Conversion Story by Anonymous

Out of all of the religions, of all the paths you could have chosen, why Islam?

My friend posed a valid question.  For a young woman that grew up in the Bible Belt (I was raised Protestant) where Islam was equivocated with hatred, falsehood, and fanaticism, why did I feel a deep and unquestionable calling to join THIS faith?

I sat for a moment, pondering all the reasons for my reversion I had shared with a few close friends and sisters.  Islam had aligned with many of my own personal convictions. Growing up, I had felt convicted to stop eating pork on numerous occasions, found beauty in the modesty of covering ones hair, and agreed with the scientific principles in the Quran.  I felt discontent with the institution I devoted so many years, feeling as though I was trying to please a panel of judges, waiting eagerly to see if my efforts were worthy of their time. I had researched Judaism and Catholicism in depth, but was unsettled when imagining myself as part of these congregations.

My friend kept pressing.  It was not an inquiry of frustration or desperation, but one of acuity.  She wanted the REAL answer, the one that I had yet articulated, because it was so deep in my heart.

I shared, in just a little over a week after reverting, I found a community of sisters who were genuine and loving.  I felt supported by so many individuals, whether it be in comfort for struggles in my daily life, the gift of a book that touched and protected their hearts, helping to further cultivate my spirituality. These gestures were not grandiose, forced, nor fake.  They were gestures of genuine love and kindness.  In fact, it was small kindnesses like this from a Muslim family that Allah put in my life years ago that gave me my first Quran over a year ago, and individuals in a Quran discussion group that profoundly outlined the traits of Allah and our daily choices to follow Him, that initially showed me the beauty of Islam lived out through simple, yet astonishingly touching actions.  This love they showed was not a love of self, but a love for Allah Subḥānahu wa ta’āla.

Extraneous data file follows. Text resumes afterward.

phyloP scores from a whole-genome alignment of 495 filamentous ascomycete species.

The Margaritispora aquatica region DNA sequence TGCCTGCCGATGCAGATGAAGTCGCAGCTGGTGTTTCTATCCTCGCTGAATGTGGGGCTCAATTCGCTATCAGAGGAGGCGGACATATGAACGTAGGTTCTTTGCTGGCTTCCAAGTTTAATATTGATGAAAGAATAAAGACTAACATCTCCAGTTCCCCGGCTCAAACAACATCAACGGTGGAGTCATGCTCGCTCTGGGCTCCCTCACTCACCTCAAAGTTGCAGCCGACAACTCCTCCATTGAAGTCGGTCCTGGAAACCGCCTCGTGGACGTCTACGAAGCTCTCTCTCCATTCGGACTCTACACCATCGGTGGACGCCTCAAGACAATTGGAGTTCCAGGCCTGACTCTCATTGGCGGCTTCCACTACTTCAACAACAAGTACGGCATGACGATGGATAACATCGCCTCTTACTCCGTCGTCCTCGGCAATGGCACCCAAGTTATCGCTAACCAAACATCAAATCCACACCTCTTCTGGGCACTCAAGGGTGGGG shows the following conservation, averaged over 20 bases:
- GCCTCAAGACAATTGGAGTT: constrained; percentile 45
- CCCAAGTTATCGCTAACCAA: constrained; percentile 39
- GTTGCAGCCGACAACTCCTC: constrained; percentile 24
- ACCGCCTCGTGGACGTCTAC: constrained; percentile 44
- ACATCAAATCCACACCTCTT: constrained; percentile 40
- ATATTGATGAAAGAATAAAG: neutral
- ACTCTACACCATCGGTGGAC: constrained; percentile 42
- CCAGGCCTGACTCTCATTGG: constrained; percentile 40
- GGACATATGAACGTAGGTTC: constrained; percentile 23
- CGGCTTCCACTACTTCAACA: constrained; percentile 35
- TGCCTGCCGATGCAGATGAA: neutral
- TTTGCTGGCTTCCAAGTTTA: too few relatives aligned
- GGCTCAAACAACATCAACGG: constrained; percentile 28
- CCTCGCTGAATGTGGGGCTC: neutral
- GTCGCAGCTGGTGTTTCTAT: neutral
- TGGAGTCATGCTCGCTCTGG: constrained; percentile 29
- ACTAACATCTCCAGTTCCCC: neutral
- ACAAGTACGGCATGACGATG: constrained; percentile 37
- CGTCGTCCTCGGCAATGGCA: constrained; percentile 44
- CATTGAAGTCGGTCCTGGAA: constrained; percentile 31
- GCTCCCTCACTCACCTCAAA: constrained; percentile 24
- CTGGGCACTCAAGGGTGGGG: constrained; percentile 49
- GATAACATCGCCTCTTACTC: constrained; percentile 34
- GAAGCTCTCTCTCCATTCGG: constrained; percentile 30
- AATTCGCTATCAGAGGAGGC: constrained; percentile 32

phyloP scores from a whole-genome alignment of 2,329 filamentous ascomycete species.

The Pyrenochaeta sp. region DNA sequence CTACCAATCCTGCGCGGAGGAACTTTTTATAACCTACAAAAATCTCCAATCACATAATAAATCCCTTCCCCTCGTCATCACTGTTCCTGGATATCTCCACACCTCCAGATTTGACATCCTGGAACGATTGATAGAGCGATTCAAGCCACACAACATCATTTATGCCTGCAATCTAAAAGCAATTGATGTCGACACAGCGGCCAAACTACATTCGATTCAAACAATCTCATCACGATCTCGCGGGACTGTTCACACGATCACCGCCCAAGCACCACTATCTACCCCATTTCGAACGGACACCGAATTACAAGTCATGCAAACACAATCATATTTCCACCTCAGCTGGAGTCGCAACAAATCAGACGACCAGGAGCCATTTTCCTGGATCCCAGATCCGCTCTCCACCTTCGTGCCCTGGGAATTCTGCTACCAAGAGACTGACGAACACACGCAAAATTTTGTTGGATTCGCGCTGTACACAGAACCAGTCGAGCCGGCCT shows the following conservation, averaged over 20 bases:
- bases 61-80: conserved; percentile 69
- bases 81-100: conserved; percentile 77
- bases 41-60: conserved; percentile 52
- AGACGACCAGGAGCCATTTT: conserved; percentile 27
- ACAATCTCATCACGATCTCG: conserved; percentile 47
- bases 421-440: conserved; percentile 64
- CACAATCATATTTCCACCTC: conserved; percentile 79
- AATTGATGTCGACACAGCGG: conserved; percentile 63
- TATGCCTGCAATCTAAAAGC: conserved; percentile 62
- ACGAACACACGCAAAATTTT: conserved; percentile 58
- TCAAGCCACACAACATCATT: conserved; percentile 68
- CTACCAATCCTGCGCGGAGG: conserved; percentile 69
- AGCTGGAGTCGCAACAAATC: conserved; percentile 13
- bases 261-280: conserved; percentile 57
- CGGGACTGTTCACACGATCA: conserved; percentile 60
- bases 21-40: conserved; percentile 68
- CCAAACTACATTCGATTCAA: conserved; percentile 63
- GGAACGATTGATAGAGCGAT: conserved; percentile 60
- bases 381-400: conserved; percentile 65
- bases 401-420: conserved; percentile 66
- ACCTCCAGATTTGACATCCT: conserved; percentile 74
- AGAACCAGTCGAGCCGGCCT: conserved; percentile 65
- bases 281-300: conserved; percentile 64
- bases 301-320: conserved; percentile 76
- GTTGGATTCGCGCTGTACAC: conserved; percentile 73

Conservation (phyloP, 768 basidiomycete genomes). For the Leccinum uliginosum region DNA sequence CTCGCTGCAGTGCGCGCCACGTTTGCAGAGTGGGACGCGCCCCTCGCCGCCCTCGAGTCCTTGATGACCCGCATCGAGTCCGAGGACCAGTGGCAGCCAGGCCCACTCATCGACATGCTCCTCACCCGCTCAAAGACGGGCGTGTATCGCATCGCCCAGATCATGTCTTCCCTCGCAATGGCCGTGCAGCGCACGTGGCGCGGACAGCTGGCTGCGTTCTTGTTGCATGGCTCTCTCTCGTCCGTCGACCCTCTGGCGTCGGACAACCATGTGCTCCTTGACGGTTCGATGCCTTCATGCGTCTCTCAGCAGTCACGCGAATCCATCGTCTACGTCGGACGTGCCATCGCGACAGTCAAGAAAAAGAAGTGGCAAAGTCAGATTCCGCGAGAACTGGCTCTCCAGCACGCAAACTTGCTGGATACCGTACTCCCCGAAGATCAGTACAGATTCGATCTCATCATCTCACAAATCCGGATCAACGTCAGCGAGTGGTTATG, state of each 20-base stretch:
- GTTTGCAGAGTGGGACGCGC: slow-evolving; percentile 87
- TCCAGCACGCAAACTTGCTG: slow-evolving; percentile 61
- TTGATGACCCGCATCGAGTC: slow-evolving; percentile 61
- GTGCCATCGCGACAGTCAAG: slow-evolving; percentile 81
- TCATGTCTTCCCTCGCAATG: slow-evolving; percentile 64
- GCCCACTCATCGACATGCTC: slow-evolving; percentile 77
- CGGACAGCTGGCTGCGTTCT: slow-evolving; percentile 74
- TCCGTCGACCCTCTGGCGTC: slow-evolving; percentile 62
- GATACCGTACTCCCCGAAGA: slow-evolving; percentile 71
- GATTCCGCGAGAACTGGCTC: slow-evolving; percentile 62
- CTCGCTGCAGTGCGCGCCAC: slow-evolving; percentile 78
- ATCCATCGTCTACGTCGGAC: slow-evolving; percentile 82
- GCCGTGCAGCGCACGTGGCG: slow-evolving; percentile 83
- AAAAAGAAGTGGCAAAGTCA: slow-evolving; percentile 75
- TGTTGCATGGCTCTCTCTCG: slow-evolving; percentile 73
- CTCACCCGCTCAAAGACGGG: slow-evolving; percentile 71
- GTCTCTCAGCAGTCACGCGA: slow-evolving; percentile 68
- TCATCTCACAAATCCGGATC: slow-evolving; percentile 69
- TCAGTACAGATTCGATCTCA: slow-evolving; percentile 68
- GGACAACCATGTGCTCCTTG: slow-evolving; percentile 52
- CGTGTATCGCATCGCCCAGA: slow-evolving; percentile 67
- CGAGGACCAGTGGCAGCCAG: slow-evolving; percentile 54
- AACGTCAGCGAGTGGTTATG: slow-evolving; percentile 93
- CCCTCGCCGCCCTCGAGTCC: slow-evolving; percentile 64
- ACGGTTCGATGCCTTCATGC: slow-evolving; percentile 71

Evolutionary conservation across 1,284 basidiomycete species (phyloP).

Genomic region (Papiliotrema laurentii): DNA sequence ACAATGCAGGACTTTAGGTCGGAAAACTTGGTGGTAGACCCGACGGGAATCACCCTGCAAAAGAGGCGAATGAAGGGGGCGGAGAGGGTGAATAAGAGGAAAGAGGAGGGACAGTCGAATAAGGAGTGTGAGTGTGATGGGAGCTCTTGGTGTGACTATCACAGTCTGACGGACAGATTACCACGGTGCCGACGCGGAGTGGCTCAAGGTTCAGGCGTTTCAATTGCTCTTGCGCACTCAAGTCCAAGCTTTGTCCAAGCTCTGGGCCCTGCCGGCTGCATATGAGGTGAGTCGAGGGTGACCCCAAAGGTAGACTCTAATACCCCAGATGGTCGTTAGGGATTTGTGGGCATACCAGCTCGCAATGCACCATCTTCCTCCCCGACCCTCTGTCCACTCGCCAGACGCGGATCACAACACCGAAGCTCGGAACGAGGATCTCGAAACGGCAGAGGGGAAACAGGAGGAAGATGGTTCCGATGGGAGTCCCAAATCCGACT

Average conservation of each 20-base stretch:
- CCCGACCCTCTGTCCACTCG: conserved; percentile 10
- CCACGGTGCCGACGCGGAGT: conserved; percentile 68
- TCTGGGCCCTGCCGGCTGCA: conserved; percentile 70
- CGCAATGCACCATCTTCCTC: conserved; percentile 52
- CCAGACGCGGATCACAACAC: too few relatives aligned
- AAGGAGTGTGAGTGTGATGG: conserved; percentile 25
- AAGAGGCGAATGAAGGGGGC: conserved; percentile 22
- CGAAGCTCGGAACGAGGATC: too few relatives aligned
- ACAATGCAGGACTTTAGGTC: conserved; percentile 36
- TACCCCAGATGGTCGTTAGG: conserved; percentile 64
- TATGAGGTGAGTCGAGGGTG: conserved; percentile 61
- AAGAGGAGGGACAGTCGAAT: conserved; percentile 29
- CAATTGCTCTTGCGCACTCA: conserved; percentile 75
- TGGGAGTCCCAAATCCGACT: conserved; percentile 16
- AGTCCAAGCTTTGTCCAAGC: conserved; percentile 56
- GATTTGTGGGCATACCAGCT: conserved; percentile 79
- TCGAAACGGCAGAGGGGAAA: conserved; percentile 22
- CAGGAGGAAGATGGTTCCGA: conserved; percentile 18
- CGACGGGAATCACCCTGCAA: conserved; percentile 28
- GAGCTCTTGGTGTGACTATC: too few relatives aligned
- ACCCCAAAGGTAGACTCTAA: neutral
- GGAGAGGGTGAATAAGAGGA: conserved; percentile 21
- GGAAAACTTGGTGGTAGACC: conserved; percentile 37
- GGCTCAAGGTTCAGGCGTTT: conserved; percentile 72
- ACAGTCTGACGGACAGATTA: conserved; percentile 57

So that’s it.  It’s “LOVE”.  My friend was right.  A devotion to Allah, a love for Allah Subḥānahu wa ta’āla that penetrated into every part of these individual’s lives, be it in prayer, dress, speech, or action. They did not realize how powerful these examples were when they interacted with me, as it is so ingrained in them.  I saw it in these sisters, and I wanted that same love in my life.  A pure, humble, unabashed love for my God that would not just be reserved for the Sunday church service, but for each and every breath I live on, in sha Allah.  A devotion that is not just in part, but in the whole of life.

I took my shahadah July 16th, during this blessed month of Ramadan.  The peace I felt took my breath away.  The joy I experienced was greater than any gift I had ever received. I felt, for the first time in a very long time, I was exactly in the right place, where I belonged.

A brother said to me the day after I took my shahadah, “I saw you yesterday and thought that you had been Muslim for a long time.”  Though the spoken act had only happened hours before, Alhamdulillah, because of His grace and mercy, my heart’s desire to follow Allah had begun years ago.